Caitlin Doughty does for us what Jessica Mitford did in 1963 with The American Way of Death. Doughty writes a beautiful and thought-provoking memoir, reminding us that, as Americans, we do not acknowledge or respect death as a reality of life. She discusses how we've allowed our grieving and death rituals to become cold and commercialized. An honest look into the modern death industry and how we don't - but really should - understand it.
Did you ever read the first line of a book to see if it grabbed you? Well, this odd memoir grabbed me from the first sentence and wouldn't let go until the end of the source notes. Most of us probably hold at least a little bit of morbid curiosity about what goes on behind the doors at your local crematorium. Your curiosity will be more than satisfied by Ms. Doughty's account of her years as a burgeoning mortician. In addition to details such as how they keep those darn eyelids closed during the funeral, Doughty educates us on death rituals from around the world and obscure funeral laws. There was a day when the families of the dead were responsible for preparing the bodies for burial, but -- with the advent of the funeral business -- our society has become detached from the reality of death, to the point of denial. Doughty seeks to reconnect us with the very last page of the last chapter in our book of life.
"Morbid and illuminating" (Entertainment Weekly)—a young mortician goes behind the scenes of her curious profession.
Armed with a degree in medieval history and a flair for the macabre, Caitlin Doughty took a job at a crematory and turned morbid curiosity into her life’s work. She cared for bodies of every color, shape, and affliction, and became an intrepid explorer in the world of the dead. In this best-selling memoir, brimming with gallows humor and vivid characters, she marvels at the gruesome history of undertaking and relates her unique coming-of-age story with bold curiosity and mordant wit. By turns hilarious, dark, and uplifting, Smoke Gets in Your Eyes reveals how the fear of dying warps our society and "will make you reconsider how our culture treats the dead" (San Francisco Chronicle).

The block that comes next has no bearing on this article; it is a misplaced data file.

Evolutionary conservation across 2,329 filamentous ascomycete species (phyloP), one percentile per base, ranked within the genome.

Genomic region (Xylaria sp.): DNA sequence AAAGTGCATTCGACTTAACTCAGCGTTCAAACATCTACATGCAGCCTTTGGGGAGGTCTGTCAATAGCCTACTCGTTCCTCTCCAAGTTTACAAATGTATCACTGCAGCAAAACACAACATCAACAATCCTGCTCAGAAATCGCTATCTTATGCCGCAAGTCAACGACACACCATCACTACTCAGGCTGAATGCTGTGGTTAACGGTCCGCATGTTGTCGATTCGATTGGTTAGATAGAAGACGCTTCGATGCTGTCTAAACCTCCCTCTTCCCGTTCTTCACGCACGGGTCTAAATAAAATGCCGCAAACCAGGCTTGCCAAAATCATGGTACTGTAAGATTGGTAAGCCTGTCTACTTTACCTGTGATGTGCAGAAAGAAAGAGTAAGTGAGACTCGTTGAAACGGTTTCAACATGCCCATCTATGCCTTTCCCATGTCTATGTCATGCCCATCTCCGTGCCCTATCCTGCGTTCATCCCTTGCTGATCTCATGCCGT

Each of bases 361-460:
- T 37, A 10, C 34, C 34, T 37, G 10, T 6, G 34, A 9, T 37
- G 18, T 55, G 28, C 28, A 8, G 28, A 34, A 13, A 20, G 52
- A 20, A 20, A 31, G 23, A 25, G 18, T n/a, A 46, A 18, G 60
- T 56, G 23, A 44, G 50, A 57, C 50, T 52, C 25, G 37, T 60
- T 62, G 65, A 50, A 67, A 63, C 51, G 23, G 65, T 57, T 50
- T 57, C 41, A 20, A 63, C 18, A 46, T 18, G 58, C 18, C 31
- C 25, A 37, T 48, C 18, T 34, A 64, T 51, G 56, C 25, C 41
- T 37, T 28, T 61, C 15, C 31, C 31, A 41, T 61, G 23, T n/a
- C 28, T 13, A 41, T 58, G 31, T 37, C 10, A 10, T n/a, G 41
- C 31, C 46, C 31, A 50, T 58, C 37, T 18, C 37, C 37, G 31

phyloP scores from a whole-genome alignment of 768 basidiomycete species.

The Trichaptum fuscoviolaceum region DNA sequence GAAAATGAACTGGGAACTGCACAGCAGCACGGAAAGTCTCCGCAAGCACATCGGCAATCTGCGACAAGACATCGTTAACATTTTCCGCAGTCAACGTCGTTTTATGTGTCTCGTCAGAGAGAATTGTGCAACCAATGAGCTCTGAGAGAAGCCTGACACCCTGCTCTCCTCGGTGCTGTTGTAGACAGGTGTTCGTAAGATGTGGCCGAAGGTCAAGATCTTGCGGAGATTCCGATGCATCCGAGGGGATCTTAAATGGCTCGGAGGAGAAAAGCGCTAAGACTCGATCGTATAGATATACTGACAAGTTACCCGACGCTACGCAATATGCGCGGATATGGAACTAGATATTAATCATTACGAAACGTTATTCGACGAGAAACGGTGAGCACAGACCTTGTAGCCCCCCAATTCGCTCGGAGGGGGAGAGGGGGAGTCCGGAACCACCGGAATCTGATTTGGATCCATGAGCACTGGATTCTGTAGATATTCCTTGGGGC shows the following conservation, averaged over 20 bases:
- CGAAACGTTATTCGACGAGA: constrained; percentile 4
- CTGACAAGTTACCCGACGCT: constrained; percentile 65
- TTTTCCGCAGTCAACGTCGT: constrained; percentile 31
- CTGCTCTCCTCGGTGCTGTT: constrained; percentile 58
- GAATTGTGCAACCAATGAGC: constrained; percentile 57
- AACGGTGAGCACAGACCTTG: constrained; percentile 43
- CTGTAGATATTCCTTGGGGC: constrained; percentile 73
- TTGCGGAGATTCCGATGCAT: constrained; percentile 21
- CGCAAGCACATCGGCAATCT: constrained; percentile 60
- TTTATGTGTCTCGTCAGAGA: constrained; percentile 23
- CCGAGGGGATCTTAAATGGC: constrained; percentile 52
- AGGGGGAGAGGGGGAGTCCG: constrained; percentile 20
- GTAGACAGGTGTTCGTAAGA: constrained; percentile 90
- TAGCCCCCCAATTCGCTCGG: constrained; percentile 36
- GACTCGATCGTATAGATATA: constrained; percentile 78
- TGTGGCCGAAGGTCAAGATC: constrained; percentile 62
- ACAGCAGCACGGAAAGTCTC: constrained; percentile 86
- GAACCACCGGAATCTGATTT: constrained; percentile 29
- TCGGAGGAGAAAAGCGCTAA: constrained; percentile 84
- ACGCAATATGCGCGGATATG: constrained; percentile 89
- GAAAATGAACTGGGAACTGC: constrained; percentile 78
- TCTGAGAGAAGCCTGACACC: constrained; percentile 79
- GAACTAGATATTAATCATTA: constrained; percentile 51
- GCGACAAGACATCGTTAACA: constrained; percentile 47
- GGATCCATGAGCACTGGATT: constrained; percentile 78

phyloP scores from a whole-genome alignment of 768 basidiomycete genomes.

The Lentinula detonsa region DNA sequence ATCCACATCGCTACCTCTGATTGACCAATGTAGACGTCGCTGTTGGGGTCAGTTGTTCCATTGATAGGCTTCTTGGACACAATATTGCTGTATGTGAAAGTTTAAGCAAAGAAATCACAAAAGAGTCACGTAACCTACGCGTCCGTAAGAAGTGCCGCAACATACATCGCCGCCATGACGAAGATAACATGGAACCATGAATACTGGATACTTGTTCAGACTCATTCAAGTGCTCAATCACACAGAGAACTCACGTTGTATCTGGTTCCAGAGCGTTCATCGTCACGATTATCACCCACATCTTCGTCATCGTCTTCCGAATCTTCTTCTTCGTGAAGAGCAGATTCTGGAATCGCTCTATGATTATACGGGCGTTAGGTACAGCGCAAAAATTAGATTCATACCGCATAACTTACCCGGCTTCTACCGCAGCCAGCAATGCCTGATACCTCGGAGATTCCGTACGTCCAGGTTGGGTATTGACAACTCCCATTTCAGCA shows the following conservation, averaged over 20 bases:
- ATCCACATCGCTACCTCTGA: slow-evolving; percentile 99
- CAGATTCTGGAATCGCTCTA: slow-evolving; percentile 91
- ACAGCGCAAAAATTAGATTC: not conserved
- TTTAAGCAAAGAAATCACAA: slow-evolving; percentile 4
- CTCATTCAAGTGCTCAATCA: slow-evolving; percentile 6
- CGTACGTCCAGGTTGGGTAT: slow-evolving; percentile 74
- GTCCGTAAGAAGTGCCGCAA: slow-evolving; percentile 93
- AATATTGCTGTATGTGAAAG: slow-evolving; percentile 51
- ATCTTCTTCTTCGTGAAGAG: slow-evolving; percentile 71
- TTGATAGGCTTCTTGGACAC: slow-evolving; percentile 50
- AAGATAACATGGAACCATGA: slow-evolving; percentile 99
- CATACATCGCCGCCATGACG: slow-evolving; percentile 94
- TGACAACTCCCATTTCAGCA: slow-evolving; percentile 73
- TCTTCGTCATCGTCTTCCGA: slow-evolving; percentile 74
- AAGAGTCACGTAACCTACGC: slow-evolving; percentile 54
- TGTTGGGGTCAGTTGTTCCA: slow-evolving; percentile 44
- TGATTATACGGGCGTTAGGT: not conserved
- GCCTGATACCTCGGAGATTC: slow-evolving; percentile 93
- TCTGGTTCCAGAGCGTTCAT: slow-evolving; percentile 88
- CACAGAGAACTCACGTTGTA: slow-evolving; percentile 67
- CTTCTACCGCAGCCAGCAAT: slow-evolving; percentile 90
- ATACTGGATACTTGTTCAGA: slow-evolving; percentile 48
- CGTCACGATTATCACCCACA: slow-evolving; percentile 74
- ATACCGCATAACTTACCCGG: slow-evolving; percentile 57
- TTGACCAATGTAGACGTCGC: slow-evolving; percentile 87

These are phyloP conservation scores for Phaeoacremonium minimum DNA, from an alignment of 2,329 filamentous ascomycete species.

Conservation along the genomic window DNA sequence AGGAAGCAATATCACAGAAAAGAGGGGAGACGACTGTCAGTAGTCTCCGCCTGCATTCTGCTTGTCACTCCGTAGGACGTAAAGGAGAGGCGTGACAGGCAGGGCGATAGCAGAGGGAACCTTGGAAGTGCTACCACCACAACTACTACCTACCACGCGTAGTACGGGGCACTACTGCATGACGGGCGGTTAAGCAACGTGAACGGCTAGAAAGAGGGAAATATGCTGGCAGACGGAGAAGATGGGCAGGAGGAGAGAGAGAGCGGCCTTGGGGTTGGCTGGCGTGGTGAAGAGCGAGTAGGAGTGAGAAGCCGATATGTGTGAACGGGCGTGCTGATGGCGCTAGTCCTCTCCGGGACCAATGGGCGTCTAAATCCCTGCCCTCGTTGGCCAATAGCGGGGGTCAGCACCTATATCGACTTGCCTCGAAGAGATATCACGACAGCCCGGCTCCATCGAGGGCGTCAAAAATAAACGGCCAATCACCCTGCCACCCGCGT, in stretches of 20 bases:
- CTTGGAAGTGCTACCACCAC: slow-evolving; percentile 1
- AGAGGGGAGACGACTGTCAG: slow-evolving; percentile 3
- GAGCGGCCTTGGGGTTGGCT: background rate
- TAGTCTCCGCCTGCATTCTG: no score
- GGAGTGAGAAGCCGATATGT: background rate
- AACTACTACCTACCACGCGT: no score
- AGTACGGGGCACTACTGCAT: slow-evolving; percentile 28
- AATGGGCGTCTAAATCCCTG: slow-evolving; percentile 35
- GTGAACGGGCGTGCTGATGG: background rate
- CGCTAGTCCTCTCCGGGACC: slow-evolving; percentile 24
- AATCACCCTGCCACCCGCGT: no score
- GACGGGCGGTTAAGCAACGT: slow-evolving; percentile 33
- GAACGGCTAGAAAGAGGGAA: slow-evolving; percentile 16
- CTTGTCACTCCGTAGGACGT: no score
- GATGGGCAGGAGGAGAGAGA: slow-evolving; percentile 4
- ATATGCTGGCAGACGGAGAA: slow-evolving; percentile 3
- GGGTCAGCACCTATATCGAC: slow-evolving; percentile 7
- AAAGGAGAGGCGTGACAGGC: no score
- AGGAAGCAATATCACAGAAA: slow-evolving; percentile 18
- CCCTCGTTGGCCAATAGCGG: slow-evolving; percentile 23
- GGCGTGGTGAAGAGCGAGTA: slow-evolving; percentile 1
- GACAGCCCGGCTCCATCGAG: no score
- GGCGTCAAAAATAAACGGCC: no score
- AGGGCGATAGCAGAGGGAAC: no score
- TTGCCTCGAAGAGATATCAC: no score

About the Author
Caitlin Doughty is a mortician and the New York Times best-selling author of Smoke Gets in Your Eyes, From Here to Eternity, and Will My Cat Eat My Eyeballs? She is the creator of the web series Ask a Mortician, and the founder of The Order of the Good Death. She lives in Los Angeles, California, where she owns a funeral home.
Demonically funny. — O, The Oprah Magazine
Frank…philosophical…engaging, and even wicked. — Natalie Kusz - New York Times Book Review
Upbeat, brave and brilliantly, morbidly curious…Her measure of society is fierce, right on, and radical…[A]n important and timely book. — Helen Davies - Sunday Times
It may well blow your mind wide open. — Elisabeth Donnelly - Flavorwire
Think Sloane Crosley meets Six Feet Under.
— Kevin Nguyen - Grantland
In a moving—and often funny—memoir about working in a crematorium and other parts of the ‘death industry,’ Caitlin Doughty argues for radical change in how we face the details of death. — Jessica Ferri - Daily Beast
Demonically funny dispatches. — O Magazine
Doughty…a trustworthy tour guide…keeps us laughing most of the way. — Rachel Lubitz - Washington Post
Alternately heartbreaking and hilarious, fascinating and freaky, vivid and morbid, Smoke Gets in Your Eyes is witty, sharply drawn, and deeply moving. Like a poisonous cocktail, Caitlin Doughty’s memoir intoxicates and enchants even as it encourages you to embrace oblivion; she breathes life into death.
— Dodai Stewart, deputy editor of Jezebel.com
Caitlin Doughty takes you to places you didn’t know you wanted to go. Fascinating, funny, and so very necessary, Smoke Gets in Your Eyes reveals exactly what’s wrong with modern death denial.
— Bess Lovejoy, author of Rest in Pieces: The Curious Fates of Famous Corpses
This book absolutely must be read, if only to remind all of us that exercise, organic food, and plastic surgery only work up to a point. Doughty is my kind of death crusader—compassionate, unblinking, and very, very funny. — Meg Rosoff